Carcinoma of the Prostate Gland

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CONSIDERABLE progress has been made in the treatment of cancer of the prostate in the last decade.1 This advancement is based upon control of the cancer by eliminating the testicular androgenic stimulus for growth and by utilizing the inhibitory action of estrogens. Striking clinical improvement in advanced cases usually results from such hormonal therapy. When the cancer is localized within the prostate it can be removed completely by extirpation of the gland. The pathology, diagnosis, and treatment of prostatic cancer will be discussed herein and the necessity for early, accurate diagnosis stressed before the carcinoma has extended beyond the gland and become widespread.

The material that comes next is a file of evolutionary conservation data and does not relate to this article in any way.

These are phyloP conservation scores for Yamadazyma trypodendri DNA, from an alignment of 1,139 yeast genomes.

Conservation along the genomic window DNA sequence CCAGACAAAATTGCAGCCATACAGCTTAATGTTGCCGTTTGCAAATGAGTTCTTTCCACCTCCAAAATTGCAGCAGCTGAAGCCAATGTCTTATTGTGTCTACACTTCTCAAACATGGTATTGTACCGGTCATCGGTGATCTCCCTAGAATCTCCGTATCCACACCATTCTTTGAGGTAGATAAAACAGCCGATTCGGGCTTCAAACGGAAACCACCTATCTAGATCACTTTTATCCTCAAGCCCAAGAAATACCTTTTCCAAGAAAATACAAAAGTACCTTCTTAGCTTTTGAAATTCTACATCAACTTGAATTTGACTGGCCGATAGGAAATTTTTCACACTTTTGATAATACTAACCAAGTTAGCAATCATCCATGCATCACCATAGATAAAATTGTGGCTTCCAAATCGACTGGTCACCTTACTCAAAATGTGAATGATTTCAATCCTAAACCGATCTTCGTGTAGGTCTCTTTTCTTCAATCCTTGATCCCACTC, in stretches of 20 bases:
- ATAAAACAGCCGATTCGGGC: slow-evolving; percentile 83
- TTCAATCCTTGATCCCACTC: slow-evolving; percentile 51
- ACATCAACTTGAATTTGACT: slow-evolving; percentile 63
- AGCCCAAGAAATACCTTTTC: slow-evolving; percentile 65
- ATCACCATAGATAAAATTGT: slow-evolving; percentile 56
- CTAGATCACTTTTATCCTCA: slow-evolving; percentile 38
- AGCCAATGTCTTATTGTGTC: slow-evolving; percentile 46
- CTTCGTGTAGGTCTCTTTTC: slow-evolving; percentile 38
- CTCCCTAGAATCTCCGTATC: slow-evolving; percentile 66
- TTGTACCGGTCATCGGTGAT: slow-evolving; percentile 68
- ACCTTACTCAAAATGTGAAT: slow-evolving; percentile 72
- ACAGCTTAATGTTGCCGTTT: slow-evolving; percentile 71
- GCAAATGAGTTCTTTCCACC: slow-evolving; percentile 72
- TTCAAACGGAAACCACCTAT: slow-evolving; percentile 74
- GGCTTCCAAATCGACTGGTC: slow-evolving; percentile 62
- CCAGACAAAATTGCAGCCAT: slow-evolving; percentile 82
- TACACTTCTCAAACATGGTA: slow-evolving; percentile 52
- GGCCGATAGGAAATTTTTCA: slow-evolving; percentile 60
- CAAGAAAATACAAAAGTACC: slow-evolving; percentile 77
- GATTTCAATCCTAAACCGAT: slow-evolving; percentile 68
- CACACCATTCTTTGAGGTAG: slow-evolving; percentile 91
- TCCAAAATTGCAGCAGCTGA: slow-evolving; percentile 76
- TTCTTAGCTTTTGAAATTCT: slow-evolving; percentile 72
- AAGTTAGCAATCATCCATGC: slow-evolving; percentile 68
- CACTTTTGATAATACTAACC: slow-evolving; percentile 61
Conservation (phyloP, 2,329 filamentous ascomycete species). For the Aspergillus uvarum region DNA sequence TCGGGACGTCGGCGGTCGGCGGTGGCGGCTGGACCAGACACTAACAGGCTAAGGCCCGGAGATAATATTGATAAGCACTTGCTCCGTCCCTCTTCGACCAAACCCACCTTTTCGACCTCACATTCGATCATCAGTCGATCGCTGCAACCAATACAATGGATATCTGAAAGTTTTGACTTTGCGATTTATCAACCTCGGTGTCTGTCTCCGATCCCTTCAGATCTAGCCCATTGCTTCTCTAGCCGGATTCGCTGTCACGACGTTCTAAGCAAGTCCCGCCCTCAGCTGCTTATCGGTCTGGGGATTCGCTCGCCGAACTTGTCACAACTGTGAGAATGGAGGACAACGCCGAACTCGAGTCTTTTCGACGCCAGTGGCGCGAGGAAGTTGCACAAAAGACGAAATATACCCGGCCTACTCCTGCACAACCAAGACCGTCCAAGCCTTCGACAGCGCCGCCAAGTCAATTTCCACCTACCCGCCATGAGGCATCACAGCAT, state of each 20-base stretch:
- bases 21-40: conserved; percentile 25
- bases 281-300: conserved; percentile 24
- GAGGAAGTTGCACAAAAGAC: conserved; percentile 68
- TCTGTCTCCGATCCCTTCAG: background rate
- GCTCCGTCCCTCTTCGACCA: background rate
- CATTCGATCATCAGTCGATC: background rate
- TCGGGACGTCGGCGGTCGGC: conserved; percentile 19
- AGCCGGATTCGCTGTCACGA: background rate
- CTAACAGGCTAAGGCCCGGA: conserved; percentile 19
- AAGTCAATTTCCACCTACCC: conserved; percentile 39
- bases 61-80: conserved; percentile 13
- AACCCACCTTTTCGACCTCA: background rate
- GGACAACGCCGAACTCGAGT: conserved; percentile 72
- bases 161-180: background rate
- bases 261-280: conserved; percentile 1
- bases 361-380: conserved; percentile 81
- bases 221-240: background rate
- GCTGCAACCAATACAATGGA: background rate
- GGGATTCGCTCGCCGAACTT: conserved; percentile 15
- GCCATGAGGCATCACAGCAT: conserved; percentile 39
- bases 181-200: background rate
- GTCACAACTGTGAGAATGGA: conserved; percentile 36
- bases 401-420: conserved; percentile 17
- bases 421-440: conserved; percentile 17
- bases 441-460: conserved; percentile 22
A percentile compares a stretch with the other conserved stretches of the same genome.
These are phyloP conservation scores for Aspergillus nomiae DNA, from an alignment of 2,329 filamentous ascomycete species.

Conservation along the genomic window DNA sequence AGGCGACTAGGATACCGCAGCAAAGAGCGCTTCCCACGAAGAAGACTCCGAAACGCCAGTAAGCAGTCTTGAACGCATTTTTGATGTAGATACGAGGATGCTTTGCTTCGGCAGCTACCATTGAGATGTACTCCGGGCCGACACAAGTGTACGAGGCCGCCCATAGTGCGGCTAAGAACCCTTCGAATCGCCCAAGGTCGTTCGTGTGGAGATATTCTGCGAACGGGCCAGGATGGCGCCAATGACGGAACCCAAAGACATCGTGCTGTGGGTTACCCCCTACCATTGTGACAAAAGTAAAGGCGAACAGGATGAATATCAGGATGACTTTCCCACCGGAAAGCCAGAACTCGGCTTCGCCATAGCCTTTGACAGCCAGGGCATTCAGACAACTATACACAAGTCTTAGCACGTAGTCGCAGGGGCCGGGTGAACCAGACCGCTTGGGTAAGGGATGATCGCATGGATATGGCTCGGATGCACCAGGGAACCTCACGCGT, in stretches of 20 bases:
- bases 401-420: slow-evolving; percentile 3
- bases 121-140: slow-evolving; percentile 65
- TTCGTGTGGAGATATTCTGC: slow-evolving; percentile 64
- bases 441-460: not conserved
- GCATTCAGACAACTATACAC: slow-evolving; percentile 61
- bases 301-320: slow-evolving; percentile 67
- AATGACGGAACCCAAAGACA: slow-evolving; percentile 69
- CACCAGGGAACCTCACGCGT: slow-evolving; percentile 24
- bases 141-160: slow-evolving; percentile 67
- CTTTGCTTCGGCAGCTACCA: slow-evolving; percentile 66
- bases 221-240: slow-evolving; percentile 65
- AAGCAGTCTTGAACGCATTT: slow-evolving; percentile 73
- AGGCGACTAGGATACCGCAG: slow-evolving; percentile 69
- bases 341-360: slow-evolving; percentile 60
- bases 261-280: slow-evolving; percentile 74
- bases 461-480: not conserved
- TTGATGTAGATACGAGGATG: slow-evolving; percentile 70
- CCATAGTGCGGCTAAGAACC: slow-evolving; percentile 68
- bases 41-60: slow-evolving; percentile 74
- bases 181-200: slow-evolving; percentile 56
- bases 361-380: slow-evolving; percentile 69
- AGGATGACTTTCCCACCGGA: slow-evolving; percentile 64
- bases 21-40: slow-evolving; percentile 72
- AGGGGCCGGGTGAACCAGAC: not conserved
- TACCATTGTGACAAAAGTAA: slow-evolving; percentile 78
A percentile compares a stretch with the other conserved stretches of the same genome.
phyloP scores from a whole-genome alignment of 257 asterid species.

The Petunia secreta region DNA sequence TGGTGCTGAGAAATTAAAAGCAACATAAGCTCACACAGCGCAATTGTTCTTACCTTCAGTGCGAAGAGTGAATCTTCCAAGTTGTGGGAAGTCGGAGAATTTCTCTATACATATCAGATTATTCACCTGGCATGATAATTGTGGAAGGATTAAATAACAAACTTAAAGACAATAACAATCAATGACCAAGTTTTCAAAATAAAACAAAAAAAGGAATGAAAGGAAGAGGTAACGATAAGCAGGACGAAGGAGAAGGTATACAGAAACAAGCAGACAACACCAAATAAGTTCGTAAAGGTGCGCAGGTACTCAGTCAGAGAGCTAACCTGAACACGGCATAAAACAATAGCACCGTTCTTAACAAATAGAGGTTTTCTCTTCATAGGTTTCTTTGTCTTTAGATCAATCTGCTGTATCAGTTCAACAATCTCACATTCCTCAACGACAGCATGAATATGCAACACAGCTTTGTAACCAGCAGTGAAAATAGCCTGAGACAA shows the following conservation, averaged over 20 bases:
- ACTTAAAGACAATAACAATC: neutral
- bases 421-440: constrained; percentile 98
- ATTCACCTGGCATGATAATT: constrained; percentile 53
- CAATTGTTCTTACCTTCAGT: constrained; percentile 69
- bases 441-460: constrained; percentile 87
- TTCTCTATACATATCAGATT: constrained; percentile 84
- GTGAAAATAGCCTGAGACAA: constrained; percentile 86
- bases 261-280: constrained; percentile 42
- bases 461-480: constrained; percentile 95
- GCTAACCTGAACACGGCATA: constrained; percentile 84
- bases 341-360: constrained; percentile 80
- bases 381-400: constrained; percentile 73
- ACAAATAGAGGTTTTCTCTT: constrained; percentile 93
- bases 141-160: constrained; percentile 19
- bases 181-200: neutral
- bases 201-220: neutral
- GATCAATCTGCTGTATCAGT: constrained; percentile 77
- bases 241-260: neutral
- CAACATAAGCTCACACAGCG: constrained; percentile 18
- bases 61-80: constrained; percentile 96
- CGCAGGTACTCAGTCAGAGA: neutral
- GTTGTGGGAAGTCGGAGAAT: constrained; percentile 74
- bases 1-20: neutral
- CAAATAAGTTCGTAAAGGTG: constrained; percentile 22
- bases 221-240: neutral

Incidence. According to a Public Health Report in which figures are standardized for age and sex, carcinoma of the prostate ranks next in frequency to malignancy of the stomach and skin.2 The incidence of cancer of the prostate gland actually is much higher because of the large number of cases unrecognized clinically. Rich3 reported finding cancer in 41 out of 292 prostate glands from consecutive autopsies examined by single section, an incidence of 14 per cent. Moore4 found the incidence to be 21 per cent in the prostate glands of men over 50 years of age in whom the diagnosis was not made clinically or in the gross findings at autopsy. Kahler5 reported an incidence of 17 per cent, and Baron and Angrist6 discovered cancer in 23 of 50 prostate glands examined similarly by serial block examination, an incidence of 46 per cent. These pathologic studies show. . .



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